At that new arts school we were like a family. Everyone knew each other. It was very small and very intense. Everyone interacted in the various art fields, music, theater and dance. It was the norm for me to accompany dance classes (that's where I fell in love with ballet, and several beautiful ballerinas as well), compose music for the theater department's productions (Pirandello's Enrico IV, Romeo and Juliet, She Stoops to Conquer), and collaborate with all my dear fellow students in the music department. But most importantly that's where I learned to compose, under the tutelage of Louis Mennini.

The main project my senior year of high school was to compose my first opera, Escurial, based on Michael de Ghelderode's theater of the absurd masterpiece of the same title. I was in heaven, composing opera, my favorite art form.

It was while I was a senior there at NCSA that I happened one evening to attend a talent night in the school cafeteria. It was a student thing. David Wood, a fellow student, had organized the evening's events to sort of amuse the student body, since we weren't allowed off campus on weekends. It was just something creative to do. So while I sat there listening to others perform and do "their thing" I suddenly remembered Migle and the Bugs and how I used to perform it at speech rallies. I was a real ham back then and loved attention and applause. So I quickly ran back to the dorm and rummaged through my things until I found the copy of the short story I had written. When I made it back to the cafeteria panting and out of breath the talent show was still in progress. So when they said "Next" I stood up and made my way to the spot light in the dimly lit room. And the rest is sort of NCSA history.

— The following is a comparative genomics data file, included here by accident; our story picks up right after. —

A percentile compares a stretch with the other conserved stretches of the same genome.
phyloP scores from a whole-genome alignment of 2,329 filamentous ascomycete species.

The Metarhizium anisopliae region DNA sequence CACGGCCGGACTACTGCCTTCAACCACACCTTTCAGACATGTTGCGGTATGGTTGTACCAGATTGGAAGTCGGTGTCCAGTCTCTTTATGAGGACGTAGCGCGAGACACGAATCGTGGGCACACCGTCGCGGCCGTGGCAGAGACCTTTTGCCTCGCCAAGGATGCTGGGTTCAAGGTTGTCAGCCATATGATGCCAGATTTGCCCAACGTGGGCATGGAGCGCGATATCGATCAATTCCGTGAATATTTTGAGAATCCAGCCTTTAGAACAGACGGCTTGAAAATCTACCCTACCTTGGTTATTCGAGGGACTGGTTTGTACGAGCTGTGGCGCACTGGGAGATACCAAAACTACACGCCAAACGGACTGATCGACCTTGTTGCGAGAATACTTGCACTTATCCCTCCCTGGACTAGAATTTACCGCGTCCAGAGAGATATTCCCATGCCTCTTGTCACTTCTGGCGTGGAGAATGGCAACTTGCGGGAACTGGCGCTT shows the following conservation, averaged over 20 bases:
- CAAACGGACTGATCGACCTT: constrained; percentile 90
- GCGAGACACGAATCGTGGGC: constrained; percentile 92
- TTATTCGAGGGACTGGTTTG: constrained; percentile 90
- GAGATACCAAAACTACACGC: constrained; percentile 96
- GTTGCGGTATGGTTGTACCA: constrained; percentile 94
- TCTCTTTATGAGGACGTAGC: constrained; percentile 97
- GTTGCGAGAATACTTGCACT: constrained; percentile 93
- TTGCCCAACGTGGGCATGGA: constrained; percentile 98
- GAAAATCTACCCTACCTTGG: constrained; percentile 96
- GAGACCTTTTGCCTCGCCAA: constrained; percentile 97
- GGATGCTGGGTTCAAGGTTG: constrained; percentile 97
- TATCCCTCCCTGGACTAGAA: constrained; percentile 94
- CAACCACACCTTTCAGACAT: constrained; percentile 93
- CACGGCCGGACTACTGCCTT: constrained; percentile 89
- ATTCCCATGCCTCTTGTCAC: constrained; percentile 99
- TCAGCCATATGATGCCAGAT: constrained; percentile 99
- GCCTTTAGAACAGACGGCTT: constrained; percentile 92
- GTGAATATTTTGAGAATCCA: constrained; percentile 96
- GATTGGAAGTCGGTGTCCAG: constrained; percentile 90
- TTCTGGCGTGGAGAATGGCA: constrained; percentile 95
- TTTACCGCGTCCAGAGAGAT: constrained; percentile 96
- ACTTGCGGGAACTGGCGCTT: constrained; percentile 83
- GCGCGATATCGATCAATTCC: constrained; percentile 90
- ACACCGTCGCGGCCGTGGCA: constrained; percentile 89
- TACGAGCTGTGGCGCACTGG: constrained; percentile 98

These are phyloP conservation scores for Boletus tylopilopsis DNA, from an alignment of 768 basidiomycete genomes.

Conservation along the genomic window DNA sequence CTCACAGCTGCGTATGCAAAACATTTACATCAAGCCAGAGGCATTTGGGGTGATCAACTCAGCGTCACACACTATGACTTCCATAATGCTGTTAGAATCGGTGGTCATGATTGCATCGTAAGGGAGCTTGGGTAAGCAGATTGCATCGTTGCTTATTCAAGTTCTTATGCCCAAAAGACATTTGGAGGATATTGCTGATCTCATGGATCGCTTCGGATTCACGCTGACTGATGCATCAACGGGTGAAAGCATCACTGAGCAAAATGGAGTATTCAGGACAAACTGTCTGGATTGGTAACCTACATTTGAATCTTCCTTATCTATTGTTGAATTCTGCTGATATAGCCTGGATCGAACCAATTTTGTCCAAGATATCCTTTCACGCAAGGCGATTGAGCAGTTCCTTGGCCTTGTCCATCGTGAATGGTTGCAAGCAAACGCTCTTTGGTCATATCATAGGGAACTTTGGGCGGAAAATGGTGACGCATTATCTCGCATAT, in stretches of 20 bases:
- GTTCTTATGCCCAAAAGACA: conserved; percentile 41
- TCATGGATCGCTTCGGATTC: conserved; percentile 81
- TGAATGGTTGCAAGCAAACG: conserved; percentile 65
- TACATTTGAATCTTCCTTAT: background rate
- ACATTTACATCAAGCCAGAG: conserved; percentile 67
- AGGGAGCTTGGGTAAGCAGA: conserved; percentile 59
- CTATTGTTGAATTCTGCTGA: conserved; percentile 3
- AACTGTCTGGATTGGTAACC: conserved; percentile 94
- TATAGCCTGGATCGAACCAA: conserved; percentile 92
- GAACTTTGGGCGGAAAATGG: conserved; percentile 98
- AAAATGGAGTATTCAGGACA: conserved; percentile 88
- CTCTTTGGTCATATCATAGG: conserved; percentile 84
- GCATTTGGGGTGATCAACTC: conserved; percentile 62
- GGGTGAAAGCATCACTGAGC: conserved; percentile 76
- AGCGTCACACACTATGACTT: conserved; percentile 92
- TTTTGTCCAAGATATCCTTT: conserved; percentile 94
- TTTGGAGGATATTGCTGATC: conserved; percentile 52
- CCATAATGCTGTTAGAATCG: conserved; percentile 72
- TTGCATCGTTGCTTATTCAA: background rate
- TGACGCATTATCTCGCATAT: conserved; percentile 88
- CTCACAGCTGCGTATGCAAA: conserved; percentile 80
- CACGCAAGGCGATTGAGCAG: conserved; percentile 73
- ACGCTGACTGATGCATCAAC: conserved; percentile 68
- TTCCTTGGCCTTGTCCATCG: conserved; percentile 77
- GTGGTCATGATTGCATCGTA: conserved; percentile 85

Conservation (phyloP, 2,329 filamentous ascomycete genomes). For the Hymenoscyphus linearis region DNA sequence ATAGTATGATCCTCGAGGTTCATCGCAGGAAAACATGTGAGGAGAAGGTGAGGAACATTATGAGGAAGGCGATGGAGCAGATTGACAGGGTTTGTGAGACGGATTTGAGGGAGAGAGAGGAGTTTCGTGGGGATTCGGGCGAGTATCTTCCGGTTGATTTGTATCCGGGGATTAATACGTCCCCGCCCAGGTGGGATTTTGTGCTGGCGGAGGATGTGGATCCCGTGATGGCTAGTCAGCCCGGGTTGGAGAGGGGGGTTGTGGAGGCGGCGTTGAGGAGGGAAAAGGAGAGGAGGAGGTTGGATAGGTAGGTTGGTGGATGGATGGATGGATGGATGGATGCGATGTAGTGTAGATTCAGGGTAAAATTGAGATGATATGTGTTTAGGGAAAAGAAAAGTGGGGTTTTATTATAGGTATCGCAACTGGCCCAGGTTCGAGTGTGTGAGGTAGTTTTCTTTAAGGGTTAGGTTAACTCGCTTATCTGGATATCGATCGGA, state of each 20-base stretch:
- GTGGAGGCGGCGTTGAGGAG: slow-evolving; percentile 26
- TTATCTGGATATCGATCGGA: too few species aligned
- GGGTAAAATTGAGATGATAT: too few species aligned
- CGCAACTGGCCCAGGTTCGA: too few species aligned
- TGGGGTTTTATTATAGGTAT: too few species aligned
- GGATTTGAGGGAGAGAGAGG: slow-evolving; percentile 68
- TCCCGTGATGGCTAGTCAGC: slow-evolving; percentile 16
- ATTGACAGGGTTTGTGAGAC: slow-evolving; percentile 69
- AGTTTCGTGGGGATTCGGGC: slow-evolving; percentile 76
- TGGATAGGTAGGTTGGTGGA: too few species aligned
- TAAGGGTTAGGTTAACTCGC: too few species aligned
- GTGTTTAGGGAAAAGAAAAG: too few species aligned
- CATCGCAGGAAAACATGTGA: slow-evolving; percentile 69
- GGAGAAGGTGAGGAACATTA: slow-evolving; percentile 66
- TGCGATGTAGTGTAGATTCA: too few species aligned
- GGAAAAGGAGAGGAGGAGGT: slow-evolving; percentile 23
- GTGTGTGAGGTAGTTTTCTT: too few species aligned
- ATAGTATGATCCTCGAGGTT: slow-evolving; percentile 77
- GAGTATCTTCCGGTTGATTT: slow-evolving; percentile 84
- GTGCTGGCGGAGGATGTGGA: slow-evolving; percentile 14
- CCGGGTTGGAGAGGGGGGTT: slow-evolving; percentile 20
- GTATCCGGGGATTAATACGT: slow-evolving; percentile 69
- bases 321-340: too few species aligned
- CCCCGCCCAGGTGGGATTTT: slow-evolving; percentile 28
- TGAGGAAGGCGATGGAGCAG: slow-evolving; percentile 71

Migle and the Bugs went over very well. I got a standing ovation. People loved the eerie story with the mixture of comedy and suspense. As the days passed students who saw the performance at the talent show told me that I should do something creative with that story. They loved it! So the thought occurred to me to make it into an opera. And so I did. The short story served as the libretto perfectly. I simply had to leave out the descriptive narrative and use only the dialogue.

The following year, my first year of college at NCSA, Migle and the Bugs was produced by students along with Gianni Schicchi by Puccini. Student David Wood directed the opera, Robery Vodnoy, a fellow composition major, conducted, and students performed the singing roles and played in the chamber orchestra as well. It was a tremendous success. Later that summer it was produced in Siena, Italy at the summer session of the NCSA in Italy and even later at Alice Tully Hall in Manhattan when I was a student at the Juilliard School.

The most recent performance of Migle was at McNeese State University on a double bill with my Portraits from Macbeth. It remains one of my favorite pieces. It has the charm of youthful writing and the foretaste of some of my latter compositions as well; a fun and scary one-act opera!

Keith Gates